UH-60A/L Black Hawk

Mission: Medium Lift Utility Transport

UH-60A/L Black Hawk

Manufacturer

Sikorsky

Service

US Army

Armament

2x 7.62mm machine guns

Speed

150 kt

Range

320 nm

Max Load

2640 lbs (or 11 combat-equipped troops)

Crew

4 (2 pilots; 2 crew chiefs)

The UH-60 Black Hawk helicopter is the U.S. Army’s primary medium lift utility transport and air assault aircraft. The UH-60 Black Hawk is a twin-engined medium lift utility helicopter. It is equipped with a single 4-bladed rotor and a single 4-bladed tail rotor. The basic crew compliment for the UH-60A is three; pilot, co-pilot, and crewchief. The titanium cored rotor blades are resistant to AAA (anti-aircraft artillery) fire up to 23mm and are equipped with pressurized sensors capable of detecting loss of rotor pressurization (damage).

The A model was designed to carry 11 combat troops in addition to an crew of three (pilot, co-pilot, crew chief) and was intended to serve in utility, air assault, medivac, command and control, and reconnaissance roles. The Army began converting Black Hawks to the medivac role in 1981.

The UH-60A utilizes a dragging tail wheel landing gear system, with two non-movable main gear struts, and a rotating lockable tail wheel assembly. For operations in arctic environments, the Black Hawk can be fitted with landing skis.

The UH-60A is equipped with troop accommodations for eight, which can be removed to accommodate four full-sized medical litters. The Black Hawk can transport 11 fully equipped combat soldiers in an assault ready configuration, or 14 in a maximum capacity situation. Maximum troop carrying capacity is 20 lightly equipped personnel. The dedicated medivac variant of the Black Hawk can accommodate 6 litters.

The UH-60A is equipped with a reward sliding and lockable door on each side of the cargo compartment. The external cargo hook is rated to 8,000 pounds (3,630 kg.)

The ESSS (External Stores Support System) consists of two external wing-like assemblies attached to the airframe above the cargo compartment doors. Each ESSS wing is equipped with 2 removable pylons. The wings are rated to 5,000 pounds each, and can accommodate a single 230 gal. fuel tank as well as a single 450 gal. fuel tank (this gives the UH-60A an unrefueled self-deployment range of 1,200 nautical miles. Up to 16 Hellfire missiles can be mounted on the ESSS, and, when coupled with the capability to carry an additional 16 missiles internally, gives an armed Black Hawk the ability to re-arm itself mid-mission.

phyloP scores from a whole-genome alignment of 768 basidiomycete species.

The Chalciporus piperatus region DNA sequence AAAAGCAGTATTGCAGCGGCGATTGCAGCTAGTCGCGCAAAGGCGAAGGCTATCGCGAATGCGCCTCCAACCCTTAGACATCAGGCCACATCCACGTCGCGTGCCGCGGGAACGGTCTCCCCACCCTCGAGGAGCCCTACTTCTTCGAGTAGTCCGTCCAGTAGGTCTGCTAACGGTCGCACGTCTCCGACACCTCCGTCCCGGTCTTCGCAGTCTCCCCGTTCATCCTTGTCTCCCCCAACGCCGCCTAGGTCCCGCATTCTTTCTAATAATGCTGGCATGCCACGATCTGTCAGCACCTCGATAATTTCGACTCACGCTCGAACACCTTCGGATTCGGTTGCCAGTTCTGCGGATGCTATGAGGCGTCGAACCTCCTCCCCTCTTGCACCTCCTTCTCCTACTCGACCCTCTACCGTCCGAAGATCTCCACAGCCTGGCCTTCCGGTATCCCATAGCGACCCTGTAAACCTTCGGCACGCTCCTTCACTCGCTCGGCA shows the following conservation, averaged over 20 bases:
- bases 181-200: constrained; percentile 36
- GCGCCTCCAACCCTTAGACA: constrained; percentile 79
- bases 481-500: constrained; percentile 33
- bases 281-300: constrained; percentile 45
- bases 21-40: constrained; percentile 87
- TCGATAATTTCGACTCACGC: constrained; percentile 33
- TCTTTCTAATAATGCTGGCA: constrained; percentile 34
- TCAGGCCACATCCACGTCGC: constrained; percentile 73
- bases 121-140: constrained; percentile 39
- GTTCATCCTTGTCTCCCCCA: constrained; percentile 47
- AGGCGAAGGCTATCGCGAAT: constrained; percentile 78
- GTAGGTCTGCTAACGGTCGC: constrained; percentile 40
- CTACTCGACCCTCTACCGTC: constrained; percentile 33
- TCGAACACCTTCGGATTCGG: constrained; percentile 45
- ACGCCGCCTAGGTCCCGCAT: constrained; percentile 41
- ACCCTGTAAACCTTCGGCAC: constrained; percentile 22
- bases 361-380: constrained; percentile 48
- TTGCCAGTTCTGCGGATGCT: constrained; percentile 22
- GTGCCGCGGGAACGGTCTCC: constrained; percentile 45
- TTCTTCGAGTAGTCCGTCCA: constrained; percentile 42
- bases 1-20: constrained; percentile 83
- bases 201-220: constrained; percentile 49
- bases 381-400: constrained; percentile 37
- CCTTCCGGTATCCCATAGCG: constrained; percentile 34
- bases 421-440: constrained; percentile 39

The UH-60A is equipped with two General Electric T700-GE-701 turboshaft engines rated at 1,560 shaft horsepower each. Internal fuel is stored in two crashworthy fuel tanks and totals 360 gallons. If ESSS equipped, the Black Hawk can carry two 230-gallon external tanks, and can carry up to two additional auxiliary 185-gal. internally in the cargo compartment. The Black Hawk is capable of flying on one engine.

The UH-60A is equipped with VHF-FM, UHF-FM, and VHF-AM/FM radios, as well as encrypted IFF recognition system. For self defense the Black Hawk is equipped with an AN/APR-39 (v) 1 radar warning receiver, as well as an AN/ALQ-144 infrared countermeasures system and chaff/flare dispenser.

While not equipped with any dedicated weapon systems, the UH-60A is equipped with two pintle mounts (one each located on either side of the airframe aft of the flight deck.) These pintles are capable of accepting a variety of weapons, to include the M-60 GP 7.62mm machine gun, the M-240 7.62mm machine gun, the .50 caliber GAU-19/A machine gun, as well as the General Electric M134 7.62mm 6-barreled minigun. Utilizing the ESSS system, the UH-60A can equip up to 16 Hellfire missiles, as well as 2.75" FFAR (folding fin aerial rocket) rocket pods, FIM-92 Stinger anti-air missiles, as well as aerial mine delivery systems, such as the volcano and the M56 mine delivery system.

The UH-60L Blackhawk represents an upgrade to the original UH-60A Blackhawk, which entered service with the US Army in 1978. Production of the UH-60L began in 1989 with the conversion of existing UH-60A aircraft to the "L" standard as well as the production of new airframes. The First UH-60L was delivered in November of 1989. Over 600 have been delivered since 2006, and production is expected to continue until the UH-60L line is replaced by new production UH-60M aircraft.

Externally, the UH-60L is very similar to the UH-60A. Major improvements include the incorporation of a hover IR suppression system (HIRSS) that is designed to cool engine exhaust gasses while hovering and in forward flight. As with the UH-60A, the "L" variant is ESSS capable and rated for all of the same weapon systems. The external cargo hook limit has been improved on the UH-60L, which has a maximum lift rating of 9,000 pounds. Internal troop carrying capacity remains unchanged at 11 fully loaded, 14 high-density, and 20 lightly equipped.

The UH-60L is equipped with two General Electric T700-GE-401C turboshaft engines, each rated to 1,880 shaft horsepower. The "L" model retains the same internal fuel arrangements as in the "A" model.

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